24 February 2023

German Settlements in Ukraine

Between 1766 and 1918, Germans were known to have lived in close to 3,000 places in within the borders of Ukraine today, in both urban and rural settlements. Many were established by Germans after 1804. These places—whether they still exist or not, whether their names are the same or not—remain in the hearts of the descendants as one our ancestral homelands.

Slava Ukraini!


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19 February 2023

Update: Eastern Siberia and Far East Russia

A productive first week of splitting of Asiatic Russia into its former imperial provinces. The work has been less splitting and more locating. Starting in Eastern Siberia with the province of Irkutsk and working my way east into the Russian Far East, a total of 38 new locations were added, mostly from the 1897 Imperial Census, but quite a few came from EWZ files. These are all non-German founded settlements where German people were reported to have lived, or they themselves reported being born there. Some were voluntary, but I have to assume that some were involuntary the further east I went, and the more EWZ files as the primary source for place names started showing up.

Completed are the province/oblast/regions (as of about 1914) of Amur, Irkutsk, Kamchatka, Primorskaya, Sakhalin and Transbaikal.

Next, I will be moving into Western Siberia and south into the Steppes Krai using the same methodology. There will undoubtedly be more location additions with each province. Everything will be posted once all of Asiatic Russia has been done. It has to be an all or nothing post given my propensity to push the limits of Google MyMaps. I think it will be worth the wait. 

Have a great week!

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11 February 2023

Mappy Birthday!

Before I get into the notes of this month’s release, I’d like to take a moment to do my annual “how it started” and “how it’s going” look back on this project. 

This is how it started on 11 February 2016:

And this is how it’s going on 11 February 2023: 

The map refresh before Christmas last year left a few things outstanding that have been dealt with in this weekend’s update. 

There were 72 settlements that were outstanding for verification in the Samara province that have been confirmed and fully documented. These were mostly established in the Soviet era. Because I was in the neighborhood, an additional 42 settlements were added as I went through the Stumpp map by section. Many of them were chutors/khutors, collectives and state farms; some only appeared by name on one map other than Stumpp’s. 

The imperial Samara province was dissolved in 1928, so all those settlements with populations recorded in the 1924 census are recorded with their imperial district/province. Anything established after 1928 do not have the district and the province is asterisked to note that’s for categorizing these settlements together with those in what is the former Samara province at that point.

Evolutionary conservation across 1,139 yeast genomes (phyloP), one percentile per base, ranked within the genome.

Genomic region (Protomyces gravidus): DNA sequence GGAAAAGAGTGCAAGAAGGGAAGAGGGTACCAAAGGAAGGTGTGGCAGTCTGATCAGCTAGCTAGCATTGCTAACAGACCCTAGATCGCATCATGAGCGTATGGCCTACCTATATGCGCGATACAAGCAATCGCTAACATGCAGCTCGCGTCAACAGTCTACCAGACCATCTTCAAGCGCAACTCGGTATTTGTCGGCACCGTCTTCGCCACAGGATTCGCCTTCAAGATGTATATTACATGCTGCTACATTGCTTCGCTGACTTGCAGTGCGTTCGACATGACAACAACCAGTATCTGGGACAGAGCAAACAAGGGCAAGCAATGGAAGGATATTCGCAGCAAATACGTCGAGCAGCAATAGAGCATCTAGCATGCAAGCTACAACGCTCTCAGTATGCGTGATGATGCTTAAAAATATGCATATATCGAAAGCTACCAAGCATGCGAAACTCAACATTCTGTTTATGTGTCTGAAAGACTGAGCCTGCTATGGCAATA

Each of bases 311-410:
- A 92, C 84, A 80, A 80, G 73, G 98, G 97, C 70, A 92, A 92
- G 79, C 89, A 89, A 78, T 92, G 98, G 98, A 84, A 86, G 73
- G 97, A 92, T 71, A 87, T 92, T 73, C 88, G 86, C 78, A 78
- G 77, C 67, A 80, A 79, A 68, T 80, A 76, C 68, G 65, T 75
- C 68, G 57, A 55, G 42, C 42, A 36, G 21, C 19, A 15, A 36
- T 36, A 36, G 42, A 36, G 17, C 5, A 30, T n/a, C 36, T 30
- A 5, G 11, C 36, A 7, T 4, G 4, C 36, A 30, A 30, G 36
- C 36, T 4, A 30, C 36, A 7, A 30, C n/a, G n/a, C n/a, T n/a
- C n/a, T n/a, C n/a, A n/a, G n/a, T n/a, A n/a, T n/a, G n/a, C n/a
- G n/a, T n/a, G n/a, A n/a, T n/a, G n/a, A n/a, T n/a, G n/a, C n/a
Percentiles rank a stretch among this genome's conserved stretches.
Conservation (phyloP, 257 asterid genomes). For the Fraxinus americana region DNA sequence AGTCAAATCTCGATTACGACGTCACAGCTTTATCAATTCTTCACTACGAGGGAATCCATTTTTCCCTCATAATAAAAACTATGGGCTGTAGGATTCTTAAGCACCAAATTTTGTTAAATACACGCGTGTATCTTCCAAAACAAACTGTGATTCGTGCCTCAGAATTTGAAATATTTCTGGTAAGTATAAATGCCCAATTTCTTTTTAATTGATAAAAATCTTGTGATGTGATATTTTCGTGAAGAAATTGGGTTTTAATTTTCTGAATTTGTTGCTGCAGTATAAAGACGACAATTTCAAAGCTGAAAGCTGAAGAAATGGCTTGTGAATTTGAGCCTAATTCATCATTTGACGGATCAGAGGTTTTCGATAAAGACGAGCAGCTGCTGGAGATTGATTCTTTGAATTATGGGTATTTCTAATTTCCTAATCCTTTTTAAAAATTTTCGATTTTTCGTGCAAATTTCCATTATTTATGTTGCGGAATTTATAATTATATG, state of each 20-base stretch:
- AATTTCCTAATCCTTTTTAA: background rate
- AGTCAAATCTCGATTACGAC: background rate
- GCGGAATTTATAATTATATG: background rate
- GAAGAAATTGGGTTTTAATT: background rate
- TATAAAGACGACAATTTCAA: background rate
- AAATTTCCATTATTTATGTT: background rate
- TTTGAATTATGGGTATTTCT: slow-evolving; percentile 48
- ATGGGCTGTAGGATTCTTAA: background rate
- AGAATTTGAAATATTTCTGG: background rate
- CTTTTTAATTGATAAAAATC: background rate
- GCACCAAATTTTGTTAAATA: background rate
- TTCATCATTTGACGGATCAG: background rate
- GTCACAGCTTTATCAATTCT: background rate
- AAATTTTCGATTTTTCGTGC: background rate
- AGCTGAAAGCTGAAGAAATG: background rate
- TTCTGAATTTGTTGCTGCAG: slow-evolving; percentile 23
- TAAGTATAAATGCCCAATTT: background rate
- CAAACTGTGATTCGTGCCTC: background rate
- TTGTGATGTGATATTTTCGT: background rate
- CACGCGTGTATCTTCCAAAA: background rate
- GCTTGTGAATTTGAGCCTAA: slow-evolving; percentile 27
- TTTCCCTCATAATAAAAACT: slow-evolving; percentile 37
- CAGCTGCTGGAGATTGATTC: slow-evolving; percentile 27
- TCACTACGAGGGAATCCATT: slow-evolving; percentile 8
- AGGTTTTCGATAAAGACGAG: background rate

I did have difficulty confirming some settlements as part of the “Volga German enclave” because they appeared during the interwar years (1918-1939). I hesitate to make the assumption that because they were near other Volga colonies that they were indeed “Volga German.” I did my best to not assume, but rather, try to find a source or a site that was researching them as Volga German settlement. Therefore, if you are looking for places where Volga Germans lived during the interwar period, you are strongly encouraged to use the Samara and Saratov province maps or the regional map instead of just the Volga enclave map. As always, if you don’t find what you’re looking for, let me know, and I will try to find it for you. 

The “About” pin has been updated to include the Black Sea German Research (BSGR) website. Germans from the provinces of South Russia migrated north to the Orenburg and Ufa provinces, and there are some recent Catholic church record translations available at BSGR for the Chelyabinsk and Orenburg parishes. They also have EWZ indexes in their database with hundreds entries from both EWZs and donated GEDCOMs that refer to settlements in the provinces in this region. BSGR is a real sleeper site of information. Spend 3 minutes searching the database and the website for things you are sure are not there, and prepare to be pleasantly surprised.

In December during my annual clean-up-my-downloads-folder event, I posted on social media about 14 German chutors in Tsarev District, Astrakhan Province...later the Stalingrad Oblast after the imperial province was dissolved, today in the Volgograd Oblast. Someone’s grandmother was born there was able to confirm that the German origins were linked to Dobrinka and Galka. I like when things like that happen, when the story behind a pin is suddenly revealed. Those settlements have been updated with that information.

All of the relavant maps have been updated. The sources page has been updated to reflect additions or updates. Someday I will annotate this list. It is a good list. And the change history log has been updated with a full list of settlements updated and added. 

Next up, I will be splitting the settlements in Asiatic Russia into their historical imperial provinces as they were circa 1914 toward the end of the empire: Siberia and the Russian Far East (11 provinces), Steppes Krai and Russian Turkestan (11 provinces), and the Caucasus Viceroyality (14 provinces). This is the last region where I need to do this exercise. I did some preliminary planning already, so I know where I am headed and what it will take to get there. Like the other regions, it is an all or nothing effort. Nothing will be posted to the map until the split is complete. I fully expect this to be ready before conference season starts in July.

Until next time, enjoy!

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